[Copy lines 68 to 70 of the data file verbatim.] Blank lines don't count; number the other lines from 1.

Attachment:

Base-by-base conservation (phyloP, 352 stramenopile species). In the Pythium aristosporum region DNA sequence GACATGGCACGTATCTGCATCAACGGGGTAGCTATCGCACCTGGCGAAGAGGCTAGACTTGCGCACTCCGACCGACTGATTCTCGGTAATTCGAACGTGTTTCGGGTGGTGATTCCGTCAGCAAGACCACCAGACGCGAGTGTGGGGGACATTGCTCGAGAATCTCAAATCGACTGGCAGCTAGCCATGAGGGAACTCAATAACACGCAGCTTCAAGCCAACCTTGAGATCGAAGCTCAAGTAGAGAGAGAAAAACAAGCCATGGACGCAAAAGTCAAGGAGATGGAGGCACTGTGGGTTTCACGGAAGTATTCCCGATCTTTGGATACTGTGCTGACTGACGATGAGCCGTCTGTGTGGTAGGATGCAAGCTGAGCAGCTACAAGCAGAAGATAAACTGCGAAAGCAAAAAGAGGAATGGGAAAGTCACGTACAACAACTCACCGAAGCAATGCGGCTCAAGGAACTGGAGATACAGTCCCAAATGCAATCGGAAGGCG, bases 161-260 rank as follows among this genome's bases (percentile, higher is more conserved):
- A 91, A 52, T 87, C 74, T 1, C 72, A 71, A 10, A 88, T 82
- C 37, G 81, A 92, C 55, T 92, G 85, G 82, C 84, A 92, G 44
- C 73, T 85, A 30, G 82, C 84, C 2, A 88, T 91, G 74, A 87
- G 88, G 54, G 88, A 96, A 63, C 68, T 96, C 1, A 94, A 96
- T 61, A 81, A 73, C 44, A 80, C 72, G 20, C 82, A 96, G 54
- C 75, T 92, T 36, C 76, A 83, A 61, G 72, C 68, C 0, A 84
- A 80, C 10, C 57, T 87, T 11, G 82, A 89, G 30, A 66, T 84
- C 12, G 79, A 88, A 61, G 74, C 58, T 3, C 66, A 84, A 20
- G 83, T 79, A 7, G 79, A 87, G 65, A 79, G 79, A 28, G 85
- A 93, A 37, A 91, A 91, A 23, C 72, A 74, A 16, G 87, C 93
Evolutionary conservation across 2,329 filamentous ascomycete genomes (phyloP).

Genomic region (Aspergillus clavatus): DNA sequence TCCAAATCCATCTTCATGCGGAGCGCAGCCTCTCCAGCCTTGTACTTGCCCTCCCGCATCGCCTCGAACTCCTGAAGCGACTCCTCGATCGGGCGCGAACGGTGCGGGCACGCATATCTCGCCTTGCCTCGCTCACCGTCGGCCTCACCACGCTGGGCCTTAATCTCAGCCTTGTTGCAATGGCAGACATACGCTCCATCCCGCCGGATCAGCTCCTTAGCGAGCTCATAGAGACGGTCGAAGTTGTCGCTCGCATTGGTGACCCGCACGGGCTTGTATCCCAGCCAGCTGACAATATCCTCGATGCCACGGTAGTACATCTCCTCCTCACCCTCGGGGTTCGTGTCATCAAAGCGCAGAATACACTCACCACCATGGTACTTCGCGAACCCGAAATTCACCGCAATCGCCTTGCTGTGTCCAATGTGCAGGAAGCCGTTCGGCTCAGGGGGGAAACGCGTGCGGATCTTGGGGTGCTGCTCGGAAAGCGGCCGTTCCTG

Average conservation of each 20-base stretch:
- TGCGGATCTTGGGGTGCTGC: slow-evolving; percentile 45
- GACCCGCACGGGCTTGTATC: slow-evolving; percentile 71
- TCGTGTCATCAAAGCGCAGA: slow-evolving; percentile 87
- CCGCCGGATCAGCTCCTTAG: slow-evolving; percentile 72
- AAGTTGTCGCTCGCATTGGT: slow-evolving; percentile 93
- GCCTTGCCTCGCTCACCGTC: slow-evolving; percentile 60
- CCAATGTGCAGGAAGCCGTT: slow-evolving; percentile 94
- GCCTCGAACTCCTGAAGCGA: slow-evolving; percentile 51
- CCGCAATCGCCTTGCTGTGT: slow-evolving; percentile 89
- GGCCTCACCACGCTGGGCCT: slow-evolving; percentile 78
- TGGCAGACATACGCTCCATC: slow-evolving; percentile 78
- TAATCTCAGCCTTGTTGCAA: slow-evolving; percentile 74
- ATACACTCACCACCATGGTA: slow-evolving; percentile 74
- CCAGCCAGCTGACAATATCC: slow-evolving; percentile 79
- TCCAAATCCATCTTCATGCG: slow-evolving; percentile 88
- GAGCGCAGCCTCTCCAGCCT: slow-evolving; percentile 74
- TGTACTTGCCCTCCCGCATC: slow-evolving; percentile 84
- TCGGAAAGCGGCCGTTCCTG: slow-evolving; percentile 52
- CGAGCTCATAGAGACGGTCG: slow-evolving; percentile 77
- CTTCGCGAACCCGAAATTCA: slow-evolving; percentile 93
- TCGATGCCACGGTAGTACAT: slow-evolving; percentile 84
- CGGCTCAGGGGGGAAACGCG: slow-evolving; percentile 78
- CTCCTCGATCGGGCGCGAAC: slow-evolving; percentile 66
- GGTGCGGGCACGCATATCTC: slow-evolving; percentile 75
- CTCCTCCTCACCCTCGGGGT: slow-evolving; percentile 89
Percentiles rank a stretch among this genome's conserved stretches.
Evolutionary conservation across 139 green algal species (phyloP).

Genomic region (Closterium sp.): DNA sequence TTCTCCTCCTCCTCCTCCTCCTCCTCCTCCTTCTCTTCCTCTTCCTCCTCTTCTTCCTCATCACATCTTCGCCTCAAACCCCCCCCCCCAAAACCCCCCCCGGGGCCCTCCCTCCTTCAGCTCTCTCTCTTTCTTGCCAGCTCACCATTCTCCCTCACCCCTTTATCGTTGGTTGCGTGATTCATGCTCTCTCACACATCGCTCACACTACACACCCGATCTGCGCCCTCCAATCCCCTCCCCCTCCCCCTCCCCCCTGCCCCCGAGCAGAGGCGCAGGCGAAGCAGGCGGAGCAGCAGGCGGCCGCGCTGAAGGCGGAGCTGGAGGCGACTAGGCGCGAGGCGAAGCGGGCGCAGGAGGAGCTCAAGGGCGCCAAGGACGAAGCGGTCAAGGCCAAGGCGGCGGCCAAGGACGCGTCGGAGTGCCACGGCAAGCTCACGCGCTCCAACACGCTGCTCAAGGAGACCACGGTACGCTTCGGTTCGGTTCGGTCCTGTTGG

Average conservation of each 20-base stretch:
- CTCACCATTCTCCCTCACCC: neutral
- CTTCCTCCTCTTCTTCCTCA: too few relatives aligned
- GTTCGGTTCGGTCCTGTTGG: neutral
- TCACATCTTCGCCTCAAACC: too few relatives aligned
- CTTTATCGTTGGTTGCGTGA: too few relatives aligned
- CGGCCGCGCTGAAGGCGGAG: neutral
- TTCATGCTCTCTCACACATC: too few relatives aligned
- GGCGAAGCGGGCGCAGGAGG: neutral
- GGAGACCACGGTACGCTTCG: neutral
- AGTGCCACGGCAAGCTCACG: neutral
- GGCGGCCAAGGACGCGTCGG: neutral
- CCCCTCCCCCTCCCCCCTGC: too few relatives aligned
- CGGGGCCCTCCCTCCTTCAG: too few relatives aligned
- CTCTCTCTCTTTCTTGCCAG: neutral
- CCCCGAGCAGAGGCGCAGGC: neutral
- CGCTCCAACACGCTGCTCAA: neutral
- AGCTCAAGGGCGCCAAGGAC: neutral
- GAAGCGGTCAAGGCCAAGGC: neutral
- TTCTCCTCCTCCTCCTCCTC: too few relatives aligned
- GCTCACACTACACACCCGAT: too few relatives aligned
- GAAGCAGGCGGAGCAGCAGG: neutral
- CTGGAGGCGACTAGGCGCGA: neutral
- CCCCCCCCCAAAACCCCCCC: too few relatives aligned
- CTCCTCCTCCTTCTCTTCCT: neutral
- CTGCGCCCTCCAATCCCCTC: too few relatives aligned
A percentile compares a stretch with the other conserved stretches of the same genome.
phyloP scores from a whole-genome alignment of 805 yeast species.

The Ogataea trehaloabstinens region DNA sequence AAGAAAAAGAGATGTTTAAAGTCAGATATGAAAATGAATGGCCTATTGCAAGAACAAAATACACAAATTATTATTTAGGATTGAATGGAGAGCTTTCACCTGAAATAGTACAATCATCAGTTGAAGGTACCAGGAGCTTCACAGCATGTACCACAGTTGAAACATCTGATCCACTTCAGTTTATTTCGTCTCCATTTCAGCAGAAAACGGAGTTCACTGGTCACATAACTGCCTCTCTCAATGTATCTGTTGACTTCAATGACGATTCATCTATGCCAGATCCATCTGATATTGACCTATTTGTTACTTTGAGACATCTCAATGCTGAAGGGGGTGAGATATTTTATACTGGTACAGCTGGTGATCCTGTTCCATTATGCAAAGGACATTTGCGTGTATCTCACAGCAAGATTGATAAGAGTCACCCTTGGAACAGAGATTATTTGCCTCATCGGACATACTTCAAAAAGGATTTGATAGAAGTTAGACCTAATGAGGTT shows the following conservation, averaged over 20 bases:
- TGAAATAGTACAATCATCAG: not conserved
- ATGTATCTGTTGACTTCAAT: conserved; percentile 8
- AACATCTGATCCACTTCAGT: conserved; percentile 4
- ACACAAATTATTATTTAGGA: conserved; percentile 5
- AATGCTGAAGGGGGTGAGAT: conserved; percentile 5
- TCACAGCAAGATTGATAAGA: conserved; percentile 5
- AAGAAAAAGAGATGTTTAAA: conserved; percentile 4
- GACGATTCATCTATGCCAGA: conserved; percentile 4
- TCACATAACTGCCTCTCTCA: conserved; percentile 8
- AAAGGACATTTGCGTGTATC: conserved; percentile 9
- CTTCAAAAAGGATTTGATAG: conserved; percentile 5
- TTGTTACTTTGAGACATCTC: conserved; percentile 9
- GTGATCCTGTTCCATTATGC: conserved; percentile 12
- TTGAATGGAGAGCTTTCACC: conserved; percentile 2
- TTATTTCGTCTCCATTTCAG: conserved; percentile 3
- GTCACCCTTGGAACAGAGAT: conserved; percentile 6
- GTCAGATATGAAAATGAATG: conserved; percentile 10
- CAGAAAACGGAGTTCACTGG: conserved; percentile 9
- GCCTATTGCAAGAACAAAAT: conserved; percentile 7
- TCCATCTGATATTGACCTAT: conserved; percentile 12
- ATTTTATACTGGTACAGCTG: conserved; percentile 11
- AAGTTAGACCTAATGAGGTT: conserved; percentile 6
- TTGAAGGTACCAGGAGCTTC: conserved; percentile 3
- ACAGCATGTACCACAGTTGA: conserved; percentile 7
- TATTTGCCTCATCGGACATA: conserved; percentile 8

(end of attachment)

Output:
- CTGCGCCCTCCAATCCCCTC: too few relatives aligned
A percentile compares a stretch with the other conserved stretches of the same genome.
phyloP scores from a whole-genome alignment of 805 yeast species.